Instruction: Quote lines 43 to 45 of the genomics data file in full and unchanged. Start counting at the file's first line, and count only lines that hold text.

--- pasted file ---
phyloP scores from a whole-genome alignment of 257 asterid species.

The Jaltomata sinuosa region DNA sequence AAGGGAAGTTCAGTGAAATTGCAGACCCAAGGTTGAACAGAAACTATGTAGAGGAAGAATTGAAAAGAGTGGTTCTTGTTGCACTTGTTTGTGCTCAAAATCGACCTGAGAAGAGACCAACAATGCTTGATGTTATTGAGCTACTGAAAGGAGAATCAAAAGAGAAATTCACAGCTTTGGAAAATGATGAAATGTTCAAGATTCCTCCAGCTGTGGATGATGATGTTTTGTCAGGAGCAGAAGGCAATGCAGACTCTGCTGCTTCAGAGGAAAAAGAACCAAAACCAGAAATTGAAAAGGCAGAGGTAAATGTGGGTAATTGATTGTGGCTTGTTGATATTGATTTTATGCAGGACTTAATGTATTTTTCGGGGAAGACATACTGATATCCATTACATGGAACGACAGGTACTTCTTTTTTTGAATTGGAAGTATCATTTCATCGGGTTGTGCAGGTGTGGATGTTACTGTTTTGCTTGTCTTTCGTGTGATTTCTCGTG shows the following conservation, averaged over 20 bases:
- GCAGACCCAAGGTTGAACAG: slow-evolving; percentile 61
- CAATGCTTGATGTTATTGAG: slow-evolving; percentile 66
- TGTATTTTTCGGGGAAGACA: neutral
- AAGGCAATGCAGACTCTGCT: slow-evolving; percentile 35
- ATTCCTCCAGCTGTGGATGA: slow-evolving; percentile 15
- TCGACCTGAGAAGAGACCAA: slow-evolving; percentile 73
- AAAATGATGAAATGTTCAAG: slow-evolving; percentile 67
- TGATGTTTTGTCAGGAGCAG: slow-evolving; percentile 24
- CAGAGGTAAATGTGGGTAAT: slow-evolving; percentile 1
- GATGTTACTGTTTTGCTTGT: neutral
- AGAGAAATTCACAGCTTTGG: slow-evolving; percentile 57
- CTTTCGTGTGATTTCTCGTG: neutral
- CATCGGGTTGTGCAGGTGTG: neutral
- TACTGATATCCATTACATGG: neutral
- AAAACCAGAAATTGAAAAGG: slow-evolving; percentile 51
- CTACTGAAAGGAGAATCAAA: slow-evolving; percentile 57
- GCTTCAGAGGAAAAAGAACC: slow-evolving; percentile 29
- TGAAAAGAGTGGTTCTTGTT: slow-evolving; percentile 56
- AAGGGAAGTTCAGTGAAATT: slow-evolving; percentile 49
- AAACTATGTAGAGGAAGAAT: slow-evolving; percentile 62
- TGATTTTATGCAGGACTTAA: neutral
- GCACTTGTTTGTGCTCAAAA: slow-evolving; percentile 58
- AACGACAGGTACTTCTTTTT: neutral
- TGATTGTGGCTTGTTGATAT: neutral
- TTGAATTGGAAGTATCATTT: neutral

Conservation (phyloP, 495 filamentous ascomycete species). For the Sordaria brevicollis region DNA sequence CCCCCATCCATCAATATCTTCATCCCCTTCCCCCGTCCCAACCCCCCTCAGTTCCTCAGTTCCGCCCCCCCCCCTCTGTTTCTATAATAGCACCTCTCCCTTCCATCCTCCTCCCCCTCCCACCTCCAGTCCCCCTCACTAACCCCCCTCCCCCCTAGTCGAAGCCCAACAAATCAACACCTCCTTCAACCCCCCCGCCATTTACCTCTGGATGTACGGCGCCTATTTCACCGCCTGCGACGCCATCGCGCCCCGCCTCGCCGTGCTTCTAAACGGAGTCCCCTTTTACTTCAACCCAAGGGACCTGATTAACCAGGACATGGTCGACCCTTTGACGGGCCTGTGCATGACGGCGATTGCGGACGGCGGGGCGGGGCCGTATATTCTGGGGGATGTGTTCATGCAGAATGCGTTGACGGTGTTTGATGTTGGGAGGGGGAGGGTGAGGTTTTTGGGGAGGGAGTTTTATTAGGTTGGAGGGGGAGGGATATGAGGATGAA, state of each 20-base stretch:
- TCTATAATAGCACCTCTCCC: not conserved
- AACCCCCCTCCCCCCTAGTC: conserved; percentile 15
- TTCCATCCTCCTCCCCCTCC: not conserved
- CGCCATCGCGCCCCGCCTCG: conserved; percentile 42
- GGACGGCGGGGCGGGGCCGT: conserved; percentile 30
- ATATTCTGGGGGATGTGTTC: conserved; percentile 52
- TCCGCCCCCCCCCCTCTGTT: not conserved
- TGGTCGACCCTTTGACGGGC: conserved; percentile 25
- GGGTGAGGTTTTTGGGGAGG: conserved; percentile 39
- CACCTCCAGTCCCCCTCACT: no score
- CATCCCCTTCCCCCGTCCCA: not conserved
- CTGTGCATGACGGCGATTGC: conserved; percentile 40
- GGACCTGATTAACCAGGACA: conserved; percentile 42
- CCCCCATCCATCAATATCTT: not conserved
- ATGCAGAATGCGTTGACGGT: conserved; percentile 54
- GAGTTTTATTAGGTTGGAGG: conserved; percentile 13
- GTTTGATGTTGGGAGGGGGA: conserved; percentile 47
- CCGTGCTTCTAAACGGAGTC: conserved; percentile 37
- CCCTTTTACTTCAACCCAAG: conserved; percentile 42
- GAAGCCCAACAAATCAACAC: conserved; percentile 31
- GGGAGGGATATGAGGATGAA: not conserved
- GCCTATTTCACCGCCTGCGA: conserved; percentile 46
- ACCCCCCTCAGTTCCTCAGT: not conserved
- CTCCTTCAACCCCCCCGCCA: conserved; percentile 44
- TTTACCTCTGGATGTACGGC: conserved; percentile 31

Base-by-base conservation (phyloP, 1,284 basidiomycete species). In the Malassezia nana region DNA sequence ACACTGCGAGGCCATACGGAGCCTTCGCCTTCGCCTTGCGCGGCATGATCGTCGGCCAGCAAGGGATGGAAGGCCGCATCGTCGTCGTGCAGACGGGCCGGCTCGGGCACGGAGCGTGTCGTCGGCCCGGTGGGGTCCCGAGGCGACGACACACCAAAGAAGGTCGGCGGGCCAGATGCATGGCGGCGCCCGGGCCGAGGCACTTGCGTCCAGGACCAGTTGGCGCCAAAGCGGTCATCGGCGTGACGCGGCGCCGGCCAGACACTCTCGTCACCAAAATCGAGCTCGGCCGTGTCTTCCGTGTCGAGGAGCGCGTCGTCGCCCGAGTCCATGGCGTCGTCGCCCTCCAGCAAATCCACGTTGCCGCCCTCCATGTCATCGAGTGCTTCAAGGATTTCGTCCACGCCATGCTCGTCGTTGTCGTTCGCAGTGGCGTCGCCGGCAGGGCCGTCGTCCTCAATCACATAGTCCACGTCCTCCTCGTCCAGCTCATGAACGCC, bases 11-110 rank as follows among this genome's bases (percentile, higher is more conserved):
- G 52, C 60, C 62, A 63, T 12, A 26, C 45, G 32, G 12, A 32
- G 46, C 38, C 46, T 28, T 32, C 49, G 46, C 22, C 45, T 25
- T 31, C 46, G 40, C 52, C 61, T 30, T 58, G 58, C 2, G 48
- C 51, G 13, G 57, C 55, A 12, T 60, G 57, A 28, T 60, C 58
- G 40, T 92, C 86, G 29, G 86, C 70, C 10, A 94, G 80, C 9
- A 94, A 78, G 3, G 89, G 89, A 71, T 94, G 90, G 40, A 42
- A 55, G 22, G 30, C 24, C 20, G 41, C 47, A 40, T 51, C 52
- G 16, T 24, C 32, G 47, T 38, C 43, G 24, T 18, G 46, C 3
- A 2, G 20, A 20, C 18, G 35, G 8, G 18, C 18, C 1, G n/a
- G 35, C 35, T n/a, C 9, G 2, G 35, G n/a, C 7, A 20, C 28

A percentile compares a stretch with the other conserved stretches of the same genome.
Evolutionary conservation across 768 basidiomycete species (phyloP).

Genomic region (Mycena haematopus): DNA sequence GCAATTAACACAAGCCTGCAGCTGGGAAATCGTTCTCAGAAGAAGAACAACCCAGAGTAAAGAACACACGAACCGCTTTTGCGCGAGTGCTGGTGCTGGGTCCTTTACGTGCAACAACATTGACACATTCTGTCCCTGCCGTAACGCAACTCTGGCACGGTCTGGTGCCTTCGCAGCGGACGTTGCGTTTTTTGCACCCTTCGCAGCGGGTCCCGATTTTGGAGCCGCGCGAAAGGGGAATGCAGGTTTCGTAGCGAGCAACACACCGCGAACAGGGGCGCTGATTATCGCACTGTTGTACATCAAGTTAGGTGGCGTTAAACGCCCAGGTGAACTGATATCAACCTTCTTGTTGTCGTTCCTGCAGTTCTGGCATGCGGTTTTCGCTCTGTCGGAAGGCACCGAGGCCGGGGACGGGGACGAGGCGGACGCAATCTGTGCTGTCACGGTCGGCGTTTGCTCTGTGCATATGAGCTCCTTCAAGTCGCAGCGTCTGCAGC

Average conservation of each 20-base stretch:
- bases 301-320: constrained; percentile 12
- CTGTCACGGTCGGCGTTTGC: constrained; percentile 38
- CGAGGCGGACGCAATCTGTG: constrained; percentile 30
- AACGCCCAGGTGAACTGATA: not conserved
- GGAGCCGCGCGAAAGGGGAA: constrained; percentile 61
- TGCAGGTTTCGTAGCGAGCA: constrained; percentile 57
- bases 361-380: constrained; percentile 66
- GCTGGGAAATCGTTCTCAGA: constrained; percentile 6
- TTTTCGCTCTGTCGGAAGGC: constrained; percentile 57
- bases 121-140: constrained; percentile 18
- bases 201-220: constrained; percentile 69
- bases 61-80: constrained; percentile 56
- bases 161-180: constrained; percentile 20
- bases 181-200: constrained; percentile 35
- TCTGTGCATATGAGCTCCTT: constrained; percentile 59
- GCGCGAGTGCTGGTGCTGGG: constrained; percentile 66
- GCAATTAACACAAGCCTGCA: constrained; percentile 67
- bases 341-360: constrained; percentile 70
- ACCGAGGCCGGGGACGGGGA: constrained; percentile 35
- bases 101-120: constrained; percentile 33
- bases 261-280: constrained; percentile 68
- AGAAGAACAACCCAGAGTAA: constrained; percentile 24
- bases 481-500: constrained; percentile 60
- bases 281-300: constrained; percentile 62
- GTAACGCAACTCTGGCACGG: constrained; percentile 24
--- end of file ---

- ATGCAGAATGCGTTGACGGT: conserved; percentile 54
- GAGTTTTATTAGGTTGGAGG: conserved; percentile 13
- GTTTGATGTTGGGAGGGGGA: conserved; percentile 47